Tanzania Ports Authority car handling capacity to rise 270pc

Dar es Salaam. The number of vehicles handled by the Tanzania Ports Authority (TPA) annually is set to rise by 268 per cent following completion of the expansion of Berth Two at Dar es Salaam Port.

The TPA director general, Mr Deusdedith Kakoko, said in Dar es Salaam yesterday that TPA’s area now has the capacity to handle 600,000 vehicles per year, up from 163,000 vehicles that were handled last year.

He was briefing journalists on the ship ‘Grand Duke of Panama’ which docked at Berth Two in Dar es Salaam harbour for the first time since expansion of the berth was completed recently.

The journalists visited the port in the company of Works, Transport and Communications minister, Mr Isaac Kamwelwe.

The Grand Duke of Panama is carrying 1,347 assorted vehicles from Japan and China.

Berth Two is one of the eight landing points at Dar es Salaam port. Its expansion was financed by the World Bank through the Dar es Salaam Maritime Gateway Project (DSMGP).

The project sought to widen and deepen the harbour in order improve its efficiency.

Rehabilitation had been completed for berths One and Two, and they can now handle large ships like the Grand Duke of Panama.

Mr Kakoko said that, with the two improved berths in place, the port can now handle 10,000 vehicles per day, quadrupling from only 2,500 that have been traditionally handled daily at the port.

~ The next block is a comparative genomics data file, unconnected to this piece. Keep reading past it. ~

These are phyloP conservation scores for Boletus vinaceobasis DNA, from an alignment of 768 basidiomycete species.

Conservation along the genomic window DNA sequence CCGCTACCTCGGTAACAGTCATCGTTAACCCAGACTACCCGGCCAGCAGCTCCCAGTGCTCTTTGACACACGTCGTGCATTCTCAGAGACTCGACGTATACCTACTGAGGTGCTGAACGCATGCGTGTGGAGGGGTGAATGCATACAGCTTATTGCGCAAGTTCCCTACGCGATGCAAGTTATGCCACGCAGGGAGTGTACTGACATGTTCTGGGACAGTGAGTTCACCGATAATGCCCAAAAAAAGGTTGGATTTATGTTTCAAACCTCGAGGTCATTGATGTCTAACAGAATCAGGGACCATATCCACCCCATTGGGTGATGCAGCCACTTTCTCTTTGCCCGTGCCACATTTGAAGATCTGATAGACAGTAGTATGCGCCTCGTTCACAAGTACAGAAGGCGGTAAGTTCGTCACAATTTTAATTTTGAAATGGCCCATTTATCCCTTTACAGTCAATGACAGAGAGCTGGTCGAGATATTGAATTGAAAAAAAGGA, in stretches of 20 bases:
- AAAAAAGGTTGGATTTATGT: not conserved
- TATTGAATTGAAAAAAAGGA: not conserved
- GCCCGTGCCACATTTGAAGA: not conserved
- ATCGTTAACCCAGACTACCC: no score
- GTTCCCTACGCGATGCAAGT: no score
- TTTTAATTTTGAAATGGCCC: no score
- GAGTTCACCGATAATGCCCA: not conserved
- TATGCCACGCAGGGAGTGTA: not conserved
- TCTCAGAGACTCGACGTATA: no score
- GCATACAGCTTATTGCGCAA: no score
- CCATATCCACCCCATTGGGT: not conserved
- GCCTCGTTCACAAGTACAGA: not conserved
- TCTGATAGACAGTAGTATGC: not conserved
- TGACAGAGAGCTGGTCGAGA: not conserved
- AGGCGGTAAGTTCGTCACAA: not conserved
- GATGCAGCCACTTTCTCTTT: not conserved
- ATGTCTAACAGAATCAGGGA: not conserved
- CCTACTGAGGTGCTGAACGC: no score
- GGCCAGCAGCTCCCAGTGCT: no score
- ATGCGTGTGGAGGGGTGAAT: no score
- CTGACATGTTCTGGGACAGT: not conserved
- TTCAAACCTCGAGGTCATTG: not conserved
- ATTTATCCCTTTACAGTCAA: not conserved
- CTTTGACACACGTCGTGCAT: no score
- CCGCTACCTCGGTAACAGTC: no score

Efforts were put in place to ensure that Berth Two operates for 24 hours a day - and that Tanzania Revenue Authority (TRA) as well as clearing and forwarding stakeholders will be stationed under one roof to accelerate clearing processes.

“In future, not every Tanzanian will be allowed at the port. We are planning to take some cleared goods - including vehicles - to customer’s bonded warehouses to speed up the movement of goods,” he said.

Giving details of the Grand Duke of Panama ship that arrived at the port on Saturday night, Mr Kakoko said the ship is 200 meters long, with eight storeys and the capacity to accommodate 6,000 vehicles at at a time.

Meanwhile, TPA targets to transport 25 million tonnes of cargo by 2025. This will mean that Tanzania’s ports will be handling 50 per cent of cargo that’s destined for member states of the Southern African Development Community (Sadc).

Currently, the country’s ports account for 25 per cent of all goods imported to the 16-member Sadc bloc. According to Mr Kakoko, 18.5 million tonnes of freight were currently passing at Dar es Salaam Port to neighbouring countries, noting that the amount will reach 19 million tonnes at the end of the year.

“Our target is to increase the amount by one million tonnes annually something that will enable us record 25 million tonnes by 2025 and therefore increase our market share to 50 per cent from the current 25 per cent,” he said.

Tanzania’s ports compete for cargo with South Africa, Mozambique, Angola and Namibia.

Traditionally, he said, it was only less than one per cent of goods, destined for Uganda, that passed through Dar es Salaam Port.

However, with concerted efforts, the amount has grown to three per cent and according to TPA, the target is now to reach five per cent by end of this year (2019).

According to him, Rwanda’s consignments were expected to increase to 84 per cent - up from 50 per cent - while Zambia’s freight will increase to two million tonnes, rising from the current 1.7 million tonnes.